transmutation [trans-myoo-tey-shuh n, tranz-] Word Origin noun

  1. the act or process of transmuting.
  2. the fact or state of being transmuted.
  3. change into another nature, substance, form, or condition.
  4. Biology. the transformation of one species into another.Compare transformism.
  5. Physics. any process in which a nuclide is transformed into a different nuclide, usually one of a different element.
  6. Alchemy. the supposed conversion of base metals into metals of greater value, especially into gold or silver.

Origin of transmutation 1350–1400; Middle English transmutacio(u)n (Old French transmutation) Latin trānsmūtātiōn- (stem of trānsmūtātiō) a changing, shifting, equivalent to trānsmūtāt(us) (past participle of trānsmūtāre to change) + -iōn- -ion. See transmute, -ation Related formstrans·mu·ta·tion·al, trans·mut·a·tive [trans-myoo-tuh-tiv, tranz-] /trænsˈmyu tə tɪv, trænz-/, adjectivetrans·mu·ta·tion·ist, noun British Dictionary definitions for transmutative transmutation noun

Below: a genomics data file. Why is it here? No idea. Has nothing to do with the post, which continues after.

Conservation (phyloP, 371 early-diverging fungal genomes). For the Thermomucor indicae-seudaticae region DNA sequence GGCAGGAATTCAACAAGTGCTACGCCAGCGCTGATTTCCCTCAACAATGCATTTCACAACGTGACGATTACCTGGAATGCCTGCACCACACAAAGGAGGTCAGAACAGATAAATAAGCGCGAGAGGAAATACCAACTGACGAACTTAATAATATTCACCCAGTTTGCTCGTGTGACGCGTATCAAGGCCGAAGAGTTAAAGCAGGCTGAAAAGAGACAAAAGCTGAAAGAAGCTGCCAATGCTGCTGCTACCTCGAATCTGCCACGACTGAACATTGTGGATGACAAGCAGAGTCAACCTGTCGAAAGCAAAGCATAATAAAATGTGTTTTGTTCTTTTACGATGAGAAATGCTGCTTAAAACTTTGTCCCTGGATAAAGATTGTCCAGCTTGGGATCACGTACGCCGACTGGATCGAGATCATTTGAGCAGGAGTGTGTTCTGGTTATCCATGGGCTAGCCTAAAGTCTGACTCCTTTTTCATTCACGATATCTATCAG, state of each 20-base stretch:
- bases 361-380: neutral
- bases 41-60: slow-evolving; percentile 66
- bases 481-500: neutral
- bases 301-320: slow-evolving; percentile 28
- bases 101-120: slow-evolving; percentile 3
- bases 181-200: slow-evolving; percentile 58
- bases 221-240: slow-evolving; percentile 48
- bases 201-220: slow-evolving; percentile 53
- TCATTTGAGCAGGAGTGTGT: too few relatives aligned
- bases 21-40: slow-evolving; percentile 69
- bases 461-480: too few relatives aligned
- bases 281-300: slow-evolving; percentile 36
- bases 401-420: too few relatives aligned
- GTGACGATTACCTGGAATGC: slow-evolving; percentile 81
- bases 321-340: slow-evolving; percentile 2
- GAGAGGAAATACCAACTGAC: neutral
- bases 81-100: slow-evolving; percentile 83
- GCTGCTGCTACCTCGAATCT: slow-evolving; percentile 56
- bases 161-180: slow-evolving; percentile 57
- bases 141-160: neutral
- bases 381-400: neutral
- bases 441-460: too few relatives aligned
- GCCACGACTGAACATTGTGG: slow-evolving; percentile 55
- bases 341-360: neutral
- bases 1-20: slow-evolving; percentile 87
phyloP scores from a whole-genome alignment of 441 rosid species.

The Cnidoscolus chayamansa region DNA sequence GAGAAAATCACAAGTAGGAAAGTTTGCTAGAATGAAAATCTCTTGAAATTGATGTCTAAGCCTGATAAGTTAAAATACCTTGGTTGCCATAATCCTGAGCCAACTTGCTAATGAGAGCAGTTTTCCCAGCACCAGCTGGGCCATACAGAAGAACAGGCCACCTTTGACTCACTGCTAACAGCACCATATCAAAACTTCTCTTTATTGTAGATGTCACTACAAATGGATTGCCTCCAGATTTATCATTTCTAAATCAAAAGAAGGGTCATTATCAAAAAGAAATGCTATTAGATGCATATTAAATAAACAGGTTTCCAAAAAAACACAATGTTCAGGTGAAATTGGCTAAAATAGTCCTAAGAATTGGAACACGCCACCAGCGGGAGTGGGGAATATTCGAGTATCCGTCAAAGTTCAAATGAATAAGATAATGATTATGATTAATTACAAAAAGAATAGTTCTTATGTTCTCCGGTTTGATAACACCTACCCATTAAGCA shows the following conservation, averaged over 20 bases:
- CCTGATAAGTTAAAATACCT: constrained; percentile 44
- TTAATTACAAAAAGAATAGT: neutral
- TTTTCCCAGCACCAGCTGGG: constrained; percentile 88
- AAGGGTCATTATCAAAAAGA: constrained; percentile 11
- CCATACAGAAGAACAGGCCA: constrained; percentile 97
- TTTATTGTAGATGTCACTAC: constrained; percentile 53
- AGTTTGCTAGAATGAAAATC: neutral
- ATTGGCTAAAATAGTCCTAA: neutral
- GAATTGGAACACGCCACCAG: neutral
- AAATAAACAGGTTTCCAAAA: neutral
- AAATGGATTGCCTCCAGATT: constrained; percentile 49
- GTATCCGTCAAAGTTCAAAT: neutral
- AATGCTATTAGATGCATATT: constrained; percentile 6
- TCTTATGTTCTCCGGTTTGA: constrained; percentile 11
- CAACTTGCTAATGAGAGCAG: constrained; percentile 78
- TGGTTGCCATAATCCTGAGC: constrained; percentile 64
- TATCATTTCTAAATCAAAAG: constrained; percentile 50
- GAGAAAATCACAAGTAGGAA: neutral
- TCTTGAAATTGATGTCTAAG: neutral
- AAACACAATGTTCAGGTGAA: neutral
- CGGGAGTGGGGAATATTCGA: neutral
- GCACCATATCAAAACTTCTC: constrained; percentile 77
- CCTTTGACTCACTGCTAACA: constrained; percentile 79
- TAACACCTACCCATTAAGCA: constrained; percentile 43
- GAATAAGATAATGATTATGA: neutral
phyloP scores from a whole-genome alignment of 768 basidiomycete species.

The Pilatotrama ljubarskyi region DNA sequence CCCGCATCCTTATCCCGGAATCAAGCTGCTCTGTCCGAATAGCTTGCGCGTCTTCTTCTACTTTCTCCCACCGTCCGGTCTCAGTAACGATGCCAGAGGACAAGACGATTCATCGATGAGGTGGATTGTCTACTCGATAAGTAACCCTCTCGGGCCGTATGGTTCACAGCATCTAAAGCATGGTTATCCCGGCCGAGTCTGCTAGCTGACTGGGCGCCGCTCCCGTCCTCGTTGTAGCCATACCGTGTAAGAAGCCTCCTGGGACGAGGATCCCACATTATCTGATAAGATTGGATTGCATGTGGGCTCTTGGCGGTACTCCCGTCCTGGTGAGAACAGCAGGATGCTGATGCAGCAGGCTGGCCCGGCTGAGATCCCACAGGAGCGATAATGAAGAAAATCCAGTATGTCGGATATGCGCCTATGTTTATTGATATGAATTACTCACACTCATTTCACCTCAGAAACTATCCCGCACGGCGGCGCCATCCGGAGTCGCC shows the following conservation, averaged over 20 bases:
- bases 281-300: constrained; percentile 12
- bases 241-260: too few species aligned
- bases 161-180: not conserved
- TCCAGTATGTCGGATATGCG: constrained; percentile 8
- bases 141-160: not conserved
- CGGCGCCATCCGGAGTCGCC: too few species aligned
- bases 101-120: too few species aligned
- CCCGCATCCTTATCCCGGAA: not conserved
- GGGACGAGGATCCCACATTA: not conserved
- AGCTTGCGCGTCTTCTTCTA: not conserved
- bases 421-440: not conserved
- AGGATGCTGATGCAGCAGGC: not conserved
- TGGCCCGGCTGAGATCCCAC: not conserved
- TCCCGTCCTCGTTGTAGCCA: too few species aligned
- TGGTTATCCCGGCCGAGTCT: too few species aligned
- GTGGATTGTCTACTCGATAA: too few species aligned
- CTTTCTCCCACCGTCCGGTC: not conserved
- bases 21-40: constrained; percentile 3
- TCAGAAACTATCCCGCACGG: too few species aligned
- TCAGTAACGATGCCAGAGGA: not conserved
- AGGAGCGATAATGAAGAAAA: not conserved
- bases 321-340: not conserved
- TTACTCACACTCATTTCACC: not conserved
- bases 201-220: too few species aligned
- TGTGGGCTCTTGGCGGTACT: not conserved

1. the act or an instance of transmuting
  2. the change of one chemical element into another by a nuclear reaction
  3. the attempted conversion, by alchemists, of base metals into gold or silver

Derived Formstransmutational or transmutative, adjectivetransmutationist, noun, adjective Word Origin and History for transmutative transmutation n.

late 14c., from Old French transmutation (12c.), from Late Latin transmutationem (nominative transmutatio) “a change, shift,” noun of action from Latin transmutare “change from one condition to another,” from trans- “thoroughly” (see trans-) + mutare “to change” (see mutable). A word from alchemy.

transmutative in Medicine transmutation [trăns′myōō-tā′shən, trănz′-] n.

  1. A change; transformation.
  2. In physics, the transformation of one element into another by one or a series of nuclear reactions.

transmutative in Science transmutation [trăns′myōō-tā′shən]

  1. The changing of one chemical element into another. Transmutations occur naturally through radioactive decay, or artificially by bombarding the nucleus of a substance with subatomic particles.

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